Rothbard’s analysis is also set apart from others on the subject by the great weight it gives to religious divisions in US for understanding the Third Party System and its ultimate collapse. Reduced to its absolute essentials, Rothbard’s argument is that postmillennial Pietists (usually Protestants) believed that the Second Advent of Jesus Christ could not occur until a thousand-year Kingdom of God on Earth was established, which they believed required the stamping out of a great number of personal sins, significantly including alcohol. This led the Pietists to favour a much higher degree of state intervention into the economic and personal lives of its subjects, in the pursuit of this lofty and vital goal. The Pietists were consequently much more likely to vote for the statist parties of the time, including the Republicans, the Abolitionists, and the strongly anti-immigrant ‘Know-Nothing’ party. Liturgicals (such as Catholics) conversely believed that the thousand-year Kingdom of God on Earth would occur after the Second Advent of Jesus Christ, causing them to concern themselves more with adhering to religious rituals, keeping an eye out for portents that His coming was near, and so forth. The Liturgicals were therefore less concerned with stamping out personal sin and enforcing holiness, and hence were much more likely to vote for the more laissez-faire Democratic party. While most modern historians are inclined to dismiss such religious considerations in favour of ‘real’ factors, such as economic class, ethnicity, geography and so forth, Rothbard’s case is nevertheless made extremely convincing by his extensive application of demographic and electoral data from the time. Even if you’re inclined to disagree with Rothbard’s conclusions, it is now difficult for me to believe, having read the book, that one’s understanding of the Progressive Era and the Third Party System could be complete without this understanding of the religious factors at play.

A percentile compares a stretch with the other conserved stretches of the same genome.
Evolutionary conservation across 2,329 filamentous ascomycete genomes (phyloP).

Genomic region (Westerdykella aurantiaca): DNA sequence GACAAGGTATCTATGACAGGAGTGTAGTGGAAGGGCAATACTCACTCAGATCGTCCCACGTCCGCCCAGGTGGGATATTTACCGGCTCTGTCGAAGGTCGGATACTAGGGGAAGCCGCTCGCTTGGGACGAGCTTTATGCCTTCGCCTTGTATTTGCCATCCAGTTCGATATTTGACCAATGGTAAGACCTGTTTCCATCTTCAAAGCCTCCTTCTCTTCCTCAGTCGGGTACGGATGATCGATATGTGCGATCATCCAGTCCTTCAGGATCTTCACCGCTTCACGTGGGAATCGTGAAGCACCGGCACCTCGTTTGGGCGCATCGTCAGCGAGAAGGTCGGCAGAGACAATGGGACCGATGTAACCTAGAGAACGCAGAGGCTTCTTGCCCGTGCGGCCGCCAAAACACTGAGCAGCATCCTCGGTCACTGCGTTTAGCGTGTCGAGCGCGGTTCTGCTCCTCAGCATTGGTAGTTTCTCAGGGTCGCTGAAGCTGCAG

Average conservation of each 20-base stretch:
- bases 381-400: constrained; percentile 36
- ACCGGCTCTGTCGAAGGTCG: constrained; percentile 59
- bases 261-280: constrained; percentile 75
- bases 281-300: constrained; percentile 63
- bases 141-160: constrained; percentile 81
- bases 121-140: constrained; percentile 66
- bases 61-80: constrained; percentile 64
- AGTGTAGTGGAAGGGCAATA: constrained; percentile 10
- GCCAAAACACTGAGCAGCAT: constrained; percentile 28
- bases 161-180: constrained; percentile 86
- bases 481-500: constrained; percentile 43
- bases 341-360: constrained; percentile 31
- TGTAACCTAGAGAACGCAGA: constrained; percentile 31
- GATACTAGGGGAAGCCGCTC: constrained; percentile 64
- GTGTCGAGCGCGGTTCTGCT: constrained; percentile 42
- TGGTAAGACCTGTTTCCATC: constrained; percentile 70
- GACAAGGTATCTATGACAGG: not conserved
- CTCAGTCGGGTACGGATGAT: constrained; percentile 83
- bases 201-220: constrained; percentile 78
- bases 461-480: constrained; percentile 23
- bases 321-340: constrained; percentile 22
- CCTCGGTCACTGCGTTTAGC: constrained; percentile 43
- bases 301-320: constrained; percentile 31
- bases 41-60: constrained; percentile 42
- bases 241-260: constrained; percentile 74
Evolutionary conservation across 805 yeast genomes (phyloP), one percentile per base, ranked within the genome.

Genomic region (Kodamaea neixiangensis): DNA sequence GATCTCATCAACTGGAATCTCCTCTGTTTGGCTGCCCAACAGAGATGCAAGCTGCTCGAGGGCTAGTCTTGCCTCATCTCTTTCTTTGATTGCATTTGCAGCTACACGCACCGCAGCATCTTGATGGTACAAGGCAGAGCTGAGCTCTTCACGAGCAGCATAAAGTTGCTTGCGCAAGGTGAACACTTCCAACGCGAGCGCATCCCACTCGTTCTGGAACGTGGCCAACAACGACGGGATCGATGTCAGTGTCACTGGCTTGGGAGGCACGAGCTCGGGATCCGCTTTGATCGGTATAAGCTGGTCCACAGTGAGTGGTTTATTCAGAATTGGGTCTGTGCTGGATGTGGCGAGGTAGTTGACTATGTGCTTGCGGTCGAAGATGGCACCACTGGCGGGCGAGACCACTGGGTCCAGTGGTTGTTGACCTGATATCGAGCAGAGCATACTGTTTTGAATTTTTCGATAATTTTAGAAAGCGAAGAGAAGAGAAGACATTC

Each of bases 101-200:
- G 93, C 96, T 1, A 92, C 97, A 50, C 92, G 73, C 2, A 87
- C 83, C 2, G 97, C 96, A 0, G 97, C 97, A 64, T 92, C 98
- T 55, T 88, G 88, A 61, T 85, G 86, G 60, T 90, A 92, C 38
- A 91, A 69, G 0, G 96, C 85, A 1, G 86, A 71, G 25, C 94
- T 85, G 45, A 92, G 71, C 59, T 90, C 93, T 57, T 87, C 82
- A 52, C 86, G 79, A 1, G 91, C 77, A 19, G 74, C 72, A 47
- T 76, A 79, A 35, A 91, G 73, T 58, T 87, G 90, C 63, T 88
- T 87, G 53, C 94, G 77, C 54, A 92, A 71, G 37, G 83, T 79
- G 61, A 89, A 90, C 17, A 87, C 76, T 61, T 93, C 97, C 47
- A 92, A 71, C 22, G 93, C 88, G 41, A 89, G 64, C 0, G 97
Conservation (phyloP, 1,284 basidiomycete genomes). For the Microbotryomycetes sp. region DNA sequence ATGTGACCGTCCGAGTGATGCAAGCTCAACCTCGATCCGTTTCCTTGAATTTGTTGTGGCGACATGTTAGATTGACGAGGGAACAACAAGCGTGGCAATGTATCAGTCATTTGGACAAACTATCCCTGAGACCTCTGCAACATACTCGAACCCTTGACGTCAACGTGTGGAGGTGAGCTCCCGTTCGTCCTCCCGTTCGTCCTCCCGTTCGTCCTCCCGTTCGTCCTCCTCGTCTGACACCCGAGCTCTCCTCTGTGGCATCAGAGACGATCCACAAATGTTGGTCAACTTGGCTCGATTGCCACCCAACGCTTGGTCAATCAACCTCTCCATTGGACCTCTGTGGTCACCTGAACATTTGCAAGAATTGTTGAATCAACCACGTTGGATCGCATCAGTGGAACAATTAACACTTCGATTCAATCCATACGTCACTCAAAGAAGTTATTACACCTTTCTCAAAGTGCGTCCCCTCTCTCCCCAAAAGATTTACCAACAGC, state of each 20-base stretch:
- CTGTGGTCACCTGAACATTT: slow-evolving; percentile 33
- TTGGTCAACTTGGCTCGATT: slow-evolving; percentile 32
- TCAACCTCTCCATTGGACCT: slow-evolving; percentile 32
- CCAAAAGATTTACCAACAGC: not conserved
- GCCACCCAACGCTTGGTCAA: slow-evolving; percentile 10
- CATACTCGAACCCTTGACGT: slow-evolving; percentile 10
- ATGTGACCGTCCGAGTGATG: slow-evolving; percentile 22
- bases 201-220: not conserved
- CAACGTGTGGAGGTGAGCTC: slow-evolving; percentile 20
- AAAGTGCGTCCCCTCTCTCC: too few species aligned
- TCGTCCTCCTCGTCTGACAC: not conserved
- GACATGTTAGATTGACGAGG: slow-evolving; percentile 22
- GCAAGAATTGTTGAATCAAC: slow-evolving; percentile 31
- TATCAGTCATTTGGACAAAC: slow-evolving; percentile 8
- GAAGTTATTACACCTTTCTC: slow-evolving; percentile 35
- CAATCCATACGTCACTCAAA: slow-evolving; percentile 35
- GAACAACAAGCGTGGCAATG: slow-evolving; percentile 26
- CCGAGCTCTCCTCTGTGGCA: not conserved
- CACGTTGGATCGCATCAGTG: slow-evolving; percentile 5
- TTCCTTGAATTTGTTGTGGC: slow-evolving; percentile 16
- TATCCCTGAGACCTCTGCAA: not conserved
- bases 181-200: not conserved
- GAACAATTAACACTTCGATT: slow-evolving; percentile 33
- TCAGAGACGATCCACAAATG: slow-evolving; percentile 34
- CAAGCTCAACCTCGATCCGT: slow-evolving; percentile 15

In conclusion, I am simply amazed that such strong material was able to go unpublished for so many years, and am grateful to Dr. Patrick Newman and the Mises Institute for their efforts in bringing this masterful book to publication at last. Rothbard’s Progressive Era provides an account of that important time in American history that is both sweepingly broad and deeply details-oriented in a way that will satisfy both serious researchers and interested lay readers.

Furthermore, thanks to the generosity of the Mises Institute’s donors, the book is available for free on their website as a PDF, an ebook, and an audiobook! For more details, see this link: https://mises.org/library/progressive-era-0

If you would like to own a physical copy of the book, you can buy one at this link: https://www.amazon.co.uk/Progressive-Era-Murray-N-Rothbard/dp/1610166744/ref=sr_1_1?ie=UTF8&qid=1516631097&sr=8-1&keywords=rothbard+progressive+era

Finally, if you’re interested to learn more about the book and this period of history before reading, the book’s editor Dr. Patrick Newman gave an excellent talk about the subject at the Mises Institute’s Mises University summer programme last year.

Was Hayek really saying that Free Markets create genius consumers?

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It’s interesting how often the most memorable and thought-provoking parts of a given discussion are to be found in the tangents away from it.

Yesterday I was in a seminar on the history of economic thought in which we were supposed to be discussing Thorstein Veblen and the American Institutionalists, but toward the end of the session we got side-tracked into a discussion of the modern economy’s use of big data and the way companies gather information to provide targeted advertising. The lecturer somehow tied this into Hayek’s famous explanation of how a free price system efficiently conveys information to economic actors, dispersed and local information which could not possibly all be known to an economic central planner, and hence allows for those resources to be economised in a way that more rationally reflects their supply and demand.